- Start with kick-drums. Kick drums are the best tempo defining instruments, so it is reasonable to start the whole melody with them.
- Add other drum parts. Use hi-hats for smoothness, snares for more action, maybe even some cymbals. Alltogether the drums will perfectly define the tempo and the rhythm.
- Compose a melody. Depending on the vocal and the mood you want the listener to have pick an instrument and make a nice piece of music.
- Finish the topping. Now, that the base is complete, the time has come to add some “sweets”. Bells, whistles, snaps, sound effects, etc. Don’t overextend with this part though, because it is easy to spoil the track with some unnecessary sounds.
Idea: It would be nice to include parts of vocal from other artist’s tracks. This will take more time, but the result will be better as well.
When all the job is finished, unite parts of your work into the remix. Audio editors are OK for this purpose, but DAWs are more suitable and convenient.
Don’t try to differ too much
What I am saying here is that you should not make thing that nobody would recognize listening to. It is completely OK to change some things, not all of them. The idea of remixing is replacing the original elements of song that you don’t like, with those that in your opinion would be more suitable, not to create new instrumental with the old lyrics.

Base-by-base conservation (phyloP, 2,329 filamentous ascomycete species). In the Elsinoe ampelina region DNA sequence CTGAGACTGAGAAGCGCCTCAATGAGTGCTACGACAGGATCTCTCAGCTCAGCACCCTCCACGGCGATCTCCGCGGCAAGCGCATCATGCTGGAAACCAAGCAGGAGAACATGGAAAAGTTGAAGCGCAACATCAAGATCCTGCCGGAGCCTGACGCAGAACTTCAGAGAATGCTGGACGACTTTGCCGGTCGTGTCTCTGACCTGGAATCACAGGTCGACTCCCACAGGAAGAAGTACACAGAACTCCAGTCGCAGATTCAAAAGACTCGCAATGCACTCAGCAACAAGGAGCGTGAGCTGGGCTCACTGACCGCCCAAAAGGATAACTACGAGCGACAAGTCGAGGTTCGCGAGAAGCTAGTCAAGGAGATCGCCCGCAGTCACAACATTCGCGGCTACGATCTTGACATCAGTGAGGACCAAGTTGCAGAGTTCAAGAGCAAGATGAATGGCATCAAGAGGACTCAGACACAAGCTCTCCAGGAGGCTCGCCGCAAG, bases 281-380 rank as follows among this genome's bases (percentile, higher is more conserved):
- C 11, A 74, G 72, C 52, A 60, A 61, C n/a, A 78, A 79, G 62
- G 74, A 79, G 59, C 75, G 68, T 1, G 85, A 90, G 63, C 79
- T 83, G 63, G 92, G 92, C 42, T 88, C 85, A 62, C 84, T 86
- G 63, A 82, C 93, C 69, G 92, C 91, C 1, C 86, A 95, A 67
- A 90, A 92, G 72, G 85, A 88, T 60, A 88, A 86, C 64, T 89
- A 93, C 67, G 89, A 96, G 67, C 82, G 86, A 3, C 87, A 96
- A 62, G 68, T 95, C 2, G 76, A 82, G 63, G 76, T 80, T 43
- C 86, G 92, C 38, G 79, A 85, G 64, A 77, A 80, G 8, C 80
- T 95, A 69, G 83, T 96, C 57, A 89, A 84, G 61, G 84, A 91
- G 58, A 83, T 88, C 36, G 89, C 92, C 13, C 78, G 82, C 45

Developing this idea further, it is even possible to say that you need to leave at least some parts of original track as they are. For example:
- Bass and melody. Writing a new theme could easily kill the track. Instead of it try adding a new flavor to the old sounds. For example, change some pitches, increase or reduce the range, write a small motif inside the whole melody, but do not replace it completely. The same statement could be related to bass. It’s OK to reverse it, to write a new party, to replace particular parts, but completely changing or removing it you’ll kill the mood of song.